The “dental terminology” that dentists and their staff employ when treating their dental patients may appear as though they are speaking a different language. Some patients are familiar with the jargon and acronyms used by their dentists and hygienists in the dental field. 

In other instances, patients may be confused because dental professionals employ phrases that are different from those that are commonly used.

In order to help their patients, Doc Home India, a start-up with a ground-breaking idea for giving patients dental treatment at home across the nation, Currently providing dental care in Kolkata, we have created a “dental words dictionary” of typical dental operations and jargon, along with their informal equivalents that patients are more likely to know, to help our patients better comprehend their issues and dental treatments.

Glossary of Dental Terms

dental terminology

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A severe, contained infection is called an abscess. When bacteria create severe tooth decay, they can penetrate the supporting bone through the pulp in the tooth’s interior and spread infection. When you have an infection, your body responds by sending white blood cells to the spot to kill the bacteria.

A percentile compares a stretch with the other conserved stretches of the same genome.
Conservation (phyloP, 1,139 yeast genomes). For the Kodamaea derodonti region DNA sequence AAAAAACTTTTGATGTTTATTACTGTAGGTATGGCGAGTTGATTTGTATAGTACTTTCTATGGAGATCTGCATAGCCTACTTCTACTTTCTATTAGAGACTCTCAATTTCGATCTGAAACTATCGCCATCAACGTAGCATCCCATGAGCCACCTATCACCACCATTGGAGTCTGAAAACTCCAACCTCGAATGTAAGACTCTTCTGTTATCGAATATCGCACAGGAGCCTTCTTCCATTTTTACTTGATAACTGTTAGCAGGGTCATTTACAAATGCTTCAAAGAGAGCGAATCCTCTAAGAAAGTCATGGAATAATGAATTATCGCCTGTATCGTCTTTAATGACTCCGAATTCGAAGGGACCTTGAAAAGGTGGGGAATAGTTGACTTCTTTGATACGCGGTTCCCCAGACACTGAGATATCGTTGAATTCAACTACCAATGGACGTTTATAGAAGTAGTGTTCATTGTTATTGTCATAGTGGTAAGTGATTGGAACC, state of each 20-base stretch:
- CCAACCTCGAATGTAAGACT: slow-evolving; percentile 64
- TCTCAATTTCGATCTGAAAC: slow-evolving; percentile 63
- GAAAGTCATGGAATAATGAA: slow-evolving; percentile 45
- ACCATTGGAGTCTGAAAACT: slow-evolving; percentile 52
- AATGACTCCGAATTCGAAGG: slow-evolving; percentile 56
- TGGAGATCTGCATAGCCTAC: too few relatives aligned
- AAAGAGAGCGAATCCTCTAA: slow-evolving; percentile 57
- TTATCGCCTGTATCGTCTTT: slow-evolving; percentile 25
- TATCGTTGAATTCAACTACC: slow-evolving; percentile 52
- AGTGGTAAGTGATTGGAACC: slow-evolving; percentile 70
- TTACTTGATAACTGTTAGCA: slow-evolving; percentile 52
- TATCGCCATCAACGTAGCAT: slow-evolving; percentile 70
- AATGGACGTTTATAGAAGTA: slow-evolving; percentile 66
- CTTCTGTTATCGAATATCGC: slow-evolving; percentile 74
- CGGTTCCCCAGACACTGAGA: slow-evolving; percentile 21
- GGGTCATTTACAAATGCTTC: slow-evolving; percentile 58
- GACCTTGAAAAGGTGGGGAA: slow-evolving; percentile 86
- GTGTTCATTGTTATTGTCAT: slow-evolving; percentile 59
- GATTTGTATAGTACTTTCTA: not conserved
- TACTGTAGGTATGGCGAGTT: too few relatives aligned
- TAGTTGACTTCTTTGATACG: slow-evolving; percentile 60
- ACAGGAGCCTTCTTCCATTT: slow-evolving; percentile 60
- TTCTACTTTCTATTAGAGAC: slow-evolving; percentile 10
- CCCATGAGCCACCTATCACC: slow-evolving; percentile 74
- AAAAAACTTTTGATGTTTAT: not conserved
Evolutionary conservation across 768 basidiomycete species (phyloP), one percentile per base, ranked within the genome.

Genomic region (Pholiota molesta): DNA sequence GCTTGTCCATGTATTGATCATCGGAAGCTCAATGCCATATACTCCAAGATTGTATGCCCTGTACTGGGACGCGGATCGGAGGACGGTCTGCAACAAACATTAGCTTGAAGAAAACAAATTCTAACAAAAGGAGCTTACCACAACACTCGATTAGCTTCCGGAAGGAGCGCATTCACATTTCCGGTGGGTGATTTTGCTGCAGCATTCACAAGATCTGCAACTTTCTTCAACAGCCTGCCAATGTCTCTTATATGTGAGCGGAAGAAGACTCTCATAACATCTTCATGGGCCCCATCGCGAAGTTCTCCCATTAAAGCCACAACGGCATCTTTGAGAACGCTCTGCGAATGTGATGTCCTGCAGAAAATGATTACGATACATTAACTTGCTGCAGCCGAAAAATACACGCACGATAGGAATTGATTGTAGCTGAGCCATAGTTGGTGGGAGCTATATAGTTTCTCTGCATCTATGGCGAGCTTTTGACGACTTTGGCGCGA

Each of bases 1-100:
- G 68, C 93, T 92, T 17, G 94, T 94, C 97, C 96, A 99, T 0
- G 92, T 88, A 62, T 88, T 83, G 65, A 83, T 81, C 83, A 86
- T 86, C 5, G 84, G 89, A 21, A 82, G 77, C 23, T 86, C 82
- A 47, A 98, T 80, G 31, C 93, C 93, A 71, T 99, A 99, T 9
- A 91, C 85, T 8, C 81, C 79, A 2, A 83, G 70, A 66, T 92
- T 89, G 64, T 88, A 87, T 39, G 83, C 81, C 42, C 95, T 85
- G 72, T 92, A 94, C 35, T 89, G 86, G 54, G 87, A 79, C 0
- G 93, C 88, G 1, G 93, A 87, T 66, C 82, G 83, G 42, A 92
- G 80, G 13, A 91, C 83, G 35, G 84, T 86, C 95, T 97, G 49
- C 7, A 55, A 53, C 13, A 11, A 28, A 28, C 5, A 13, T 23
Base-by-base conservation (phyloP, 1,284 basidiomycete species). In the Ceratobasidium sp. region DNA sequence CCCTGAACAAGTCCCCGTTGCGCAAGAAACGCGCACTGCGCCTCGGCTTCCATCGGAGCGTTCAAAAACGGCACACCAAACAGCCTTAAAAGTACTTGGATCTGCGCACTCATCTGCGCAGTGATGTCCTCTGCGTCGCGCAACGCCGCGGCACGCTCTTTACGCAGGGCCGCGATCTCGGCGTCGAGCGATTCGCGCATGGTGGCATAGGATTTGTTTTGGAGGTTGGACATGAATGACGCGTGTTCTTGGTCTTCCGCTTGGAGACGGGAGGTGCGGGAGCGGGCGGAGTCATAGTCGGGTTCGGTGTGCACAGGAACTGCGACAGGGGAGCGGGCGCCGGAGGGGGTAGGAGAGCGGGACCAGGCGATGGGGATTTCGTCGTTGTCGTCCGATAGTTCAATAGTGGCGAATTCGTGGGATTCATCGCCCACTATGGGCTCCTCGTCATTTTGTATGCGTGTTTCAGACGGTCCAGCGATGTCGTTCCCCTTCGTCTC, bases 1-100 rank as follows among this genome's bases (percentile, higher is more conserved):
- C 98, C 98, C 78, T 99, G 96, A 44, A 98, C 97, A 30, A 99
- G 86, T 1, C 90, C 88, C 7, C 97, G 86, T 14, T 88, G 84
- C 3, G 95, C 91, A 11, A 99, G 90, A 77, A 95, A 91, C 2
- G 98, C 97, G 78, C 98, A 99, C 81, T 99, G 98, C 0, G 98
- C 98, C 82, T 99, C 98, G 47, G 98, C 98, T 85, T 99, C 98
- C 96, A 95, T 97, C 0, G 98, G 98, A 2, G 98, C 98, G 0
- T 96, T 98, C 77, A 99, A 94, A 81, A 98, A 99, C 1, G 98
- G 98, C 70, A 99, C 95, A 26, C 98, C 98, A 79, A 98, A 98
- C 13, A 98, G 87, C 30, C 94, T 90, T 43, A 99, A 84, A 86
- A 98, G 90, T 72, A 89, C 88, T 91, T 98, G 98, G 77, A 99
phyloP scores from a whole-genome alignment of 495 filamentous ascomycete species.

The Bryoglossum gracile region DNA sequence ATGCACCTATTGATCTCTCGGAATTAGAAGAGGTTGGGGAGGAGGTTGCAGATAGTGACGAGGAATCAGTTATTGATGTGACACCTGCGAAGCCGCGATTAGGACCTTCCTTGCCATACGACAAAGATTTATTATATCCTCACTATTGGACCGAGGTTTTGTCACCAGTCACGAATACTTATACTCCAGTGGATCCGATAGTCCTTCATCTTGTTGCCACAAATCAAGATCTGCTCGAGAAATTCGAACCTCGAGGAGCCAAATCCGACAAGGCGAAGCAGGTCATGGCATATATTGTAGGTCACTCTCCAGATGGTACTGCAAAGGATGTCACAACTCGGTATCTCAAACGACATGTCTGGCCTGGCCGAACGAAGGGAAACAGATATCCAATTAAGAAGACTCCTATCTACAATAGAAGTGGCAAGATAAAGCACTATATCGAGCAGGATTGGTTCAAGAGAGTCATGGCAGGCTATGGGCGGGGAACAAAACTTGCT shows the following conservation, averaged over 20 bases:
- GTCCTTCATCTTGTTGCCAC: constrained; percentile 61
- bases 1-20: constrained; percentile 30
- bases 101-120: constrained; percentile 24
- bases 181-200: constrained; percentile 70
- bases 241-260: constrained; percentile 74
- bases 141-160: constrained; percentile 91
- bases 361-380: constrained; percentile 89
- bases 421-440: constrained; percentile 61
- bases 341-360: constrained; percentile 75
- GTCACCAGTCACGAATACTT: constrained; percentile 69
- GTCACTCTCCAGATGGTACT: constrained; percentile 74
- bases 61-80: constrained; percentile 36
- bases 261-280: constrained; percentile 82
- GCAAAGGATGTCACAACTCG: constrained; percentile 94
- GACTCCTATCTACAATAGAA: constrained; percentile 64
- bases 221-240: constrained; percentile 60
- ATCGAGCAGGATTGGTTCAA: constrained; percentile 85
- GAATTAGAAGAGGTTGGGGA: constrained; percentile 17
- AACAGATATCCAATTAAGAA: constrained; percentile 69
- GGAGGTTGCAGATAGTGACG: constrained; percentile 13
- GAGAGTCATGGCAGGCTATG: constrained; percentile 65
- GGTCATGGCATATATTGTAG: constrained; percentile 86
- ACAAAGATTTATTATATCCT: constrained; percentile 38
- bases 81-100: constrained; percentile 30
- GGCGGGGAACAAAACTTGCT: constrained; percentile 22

Pus, the telltale sign of an abscess, is created by the swarming of bacteria and dead white blood cells in this infection zone. An abscess is a severe, pus-filled swelling that develops as the pressure from the collecting fluid puts pressure on the nearby bone.


Tooth wear is brought on by poor brushing, overly rough flossing, or toothpick use. Abrasion can also be brought on by holding things in between the teeth or regularly putting and taking out dental appliances.


A common filling material for cavities is amalgam. The substance, commonly referred to as “silver fillings,” includes mercury along with silver, tin, copper, and sometimes zinc, which helps bind the metals together to create a filling that is hard, robust, and long-lasting.